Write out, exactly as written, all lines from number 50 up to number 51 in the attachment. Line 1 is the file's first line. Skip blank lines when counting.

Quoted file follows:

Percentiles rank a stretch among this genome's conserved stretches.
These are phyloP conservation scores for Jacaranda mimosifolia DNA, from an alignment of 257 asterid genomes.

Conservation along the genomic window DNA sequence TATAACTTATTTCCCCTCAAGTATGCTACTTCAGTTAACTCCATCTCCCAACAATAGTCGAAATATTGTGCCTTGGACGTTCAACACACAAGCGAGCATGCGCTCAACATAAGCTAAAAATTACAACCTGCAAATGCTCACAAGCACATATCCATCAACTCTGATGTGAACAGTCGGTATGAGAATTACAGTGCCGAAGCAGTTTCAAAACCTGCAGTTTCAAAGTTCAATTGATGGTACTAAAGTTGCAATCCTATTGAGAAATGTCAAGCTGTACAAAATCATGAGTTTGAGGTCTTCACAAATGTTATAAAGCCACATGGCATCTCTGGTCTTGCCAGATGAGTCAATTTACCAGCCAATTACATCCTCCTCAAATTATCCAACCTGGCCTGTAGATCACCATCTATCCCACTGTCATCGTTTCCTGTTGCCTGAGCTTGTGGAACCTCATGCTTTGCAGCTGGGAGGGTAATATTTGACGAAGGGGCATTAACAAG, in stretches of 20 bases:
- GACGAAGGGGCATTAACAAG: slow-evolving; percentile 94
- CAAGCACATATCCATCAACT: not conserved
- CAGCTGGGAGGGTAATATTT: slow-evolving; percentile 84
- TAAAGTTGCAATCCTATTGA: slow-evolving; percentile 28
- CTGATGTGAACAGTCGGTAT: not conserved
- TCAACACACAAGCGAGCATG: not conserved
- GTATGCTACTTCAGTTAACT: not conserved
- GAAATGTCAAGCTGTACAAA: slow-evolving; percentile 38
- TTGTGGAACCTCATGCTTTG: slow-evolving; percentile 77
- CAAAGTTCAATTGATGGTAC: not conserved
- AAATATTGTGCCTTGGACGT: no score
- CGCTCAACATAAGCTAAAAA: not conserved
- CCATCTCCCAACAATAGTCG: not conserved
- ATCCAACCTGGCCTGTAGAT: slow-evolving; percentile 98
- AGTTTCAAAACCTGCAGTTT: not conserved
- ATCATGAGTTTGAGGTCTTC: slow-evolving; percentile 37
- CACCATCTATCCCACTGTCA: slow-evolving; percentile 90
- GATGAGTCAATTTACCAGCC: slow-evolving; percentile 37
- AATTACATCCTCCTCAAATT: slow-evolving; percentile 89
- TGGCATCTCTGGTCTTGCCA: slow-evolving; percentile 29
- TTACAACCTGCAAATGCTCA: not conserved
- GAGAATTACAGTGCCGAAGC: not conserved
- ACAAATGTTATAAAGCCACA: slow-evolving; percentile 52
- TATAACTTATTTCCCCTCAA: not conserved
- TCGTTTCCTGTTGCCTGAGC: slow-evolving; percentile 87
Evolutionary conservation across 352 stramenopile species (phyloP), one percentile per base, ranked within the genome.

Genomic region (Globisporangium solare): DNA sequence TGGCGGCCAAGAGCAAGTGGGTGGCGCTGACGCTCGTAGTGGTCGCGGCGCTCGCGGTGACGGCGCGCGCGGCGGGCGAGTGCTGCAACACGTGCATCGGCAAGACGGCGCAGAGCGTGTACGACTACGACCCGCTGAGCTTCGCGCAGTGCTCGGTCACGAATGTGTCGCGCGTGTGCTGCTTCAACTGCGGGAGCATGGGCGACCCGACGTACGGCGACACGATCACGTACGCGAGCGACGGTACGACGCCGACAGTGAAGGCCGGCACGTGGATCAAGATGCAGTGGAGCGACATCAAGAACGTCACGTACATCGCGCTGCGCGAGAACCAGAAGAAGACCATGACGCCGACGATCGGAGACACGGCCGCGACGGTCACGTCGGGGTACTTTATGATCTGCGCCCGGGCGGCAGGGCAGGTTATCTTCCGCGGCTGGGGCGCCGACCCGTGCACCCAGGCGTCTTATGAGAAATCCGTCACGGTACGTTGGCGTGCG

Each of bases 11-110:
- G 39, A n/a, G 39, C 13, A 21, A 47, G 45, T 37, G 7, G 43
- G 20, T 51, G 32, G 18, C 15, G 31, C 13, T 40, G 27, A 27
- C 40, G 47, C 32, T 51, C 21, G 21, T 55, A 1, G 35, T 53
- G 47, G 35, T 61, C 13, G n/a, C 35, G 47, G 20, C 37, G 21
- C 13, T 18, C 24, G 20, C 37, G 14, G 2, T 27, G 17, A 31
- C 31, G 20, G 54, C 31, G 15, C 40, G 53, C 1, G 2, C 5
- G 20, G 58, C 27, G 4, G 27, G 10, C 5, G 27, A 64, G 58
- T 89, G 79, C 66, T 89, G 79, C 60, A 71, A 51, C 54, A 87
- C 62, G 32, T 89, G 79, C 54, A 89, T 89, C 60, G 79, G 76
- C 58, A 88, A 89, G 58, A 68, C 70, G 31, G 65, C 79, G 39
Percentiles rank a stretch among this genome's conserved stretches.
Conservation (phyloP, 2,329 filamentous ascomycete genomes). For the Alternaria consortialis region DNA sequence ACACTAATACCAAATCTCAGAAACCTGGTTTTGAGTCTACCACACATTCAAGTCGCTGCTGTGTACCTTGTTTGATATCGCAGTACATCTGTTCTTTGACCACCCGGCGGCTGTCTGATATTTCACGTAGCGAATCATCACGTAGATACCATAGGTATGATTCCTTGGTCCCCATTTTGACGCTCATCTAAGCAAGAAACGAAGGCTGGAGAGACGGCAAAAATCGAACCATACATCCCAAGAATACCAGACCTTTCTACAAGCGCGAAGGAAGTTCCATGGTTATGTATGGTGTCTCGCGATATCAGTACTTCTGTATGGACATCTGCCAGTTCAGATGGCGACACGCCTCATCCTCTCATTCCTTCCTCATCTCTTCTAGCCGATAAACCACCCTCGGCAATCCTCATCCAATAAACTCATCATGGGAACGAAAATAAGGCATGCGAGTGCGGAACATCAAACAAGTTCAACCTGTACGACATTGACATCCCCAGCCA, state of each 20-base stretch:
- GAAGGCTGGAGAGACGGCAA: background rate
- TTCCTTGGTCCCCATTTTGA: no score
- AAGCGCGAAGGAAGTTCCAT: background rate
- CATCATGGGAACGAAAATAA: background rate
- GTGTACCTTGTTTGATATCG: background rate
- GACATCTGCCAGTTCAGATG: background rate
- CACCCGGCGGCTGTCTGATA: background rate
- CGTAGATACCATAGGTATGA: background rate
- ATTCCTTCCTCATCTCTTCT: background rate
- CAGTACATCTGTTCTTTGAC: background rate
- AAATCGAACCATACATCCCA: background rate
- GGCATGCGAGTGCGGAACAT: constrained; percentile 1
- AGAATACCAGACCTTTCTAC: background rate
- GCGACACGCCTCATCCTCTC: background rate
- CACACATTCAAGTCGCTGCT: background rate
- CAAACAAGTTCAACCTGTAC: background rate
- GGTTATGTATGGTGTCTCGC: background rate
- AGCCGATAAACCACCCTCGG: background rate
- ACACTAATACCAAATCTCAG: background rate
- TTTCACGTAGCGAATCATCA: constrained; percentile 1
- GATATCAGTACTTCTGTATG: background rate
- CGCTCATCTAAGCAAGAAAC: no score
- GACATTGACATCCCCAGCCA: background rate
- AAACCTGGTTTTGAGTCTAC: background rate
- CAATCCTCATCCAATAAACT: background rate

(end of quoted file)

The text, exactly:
- CACCCGGCGGCTGTCTGATA: background rate
- CGTAGATACCATAGGTATGA: background rate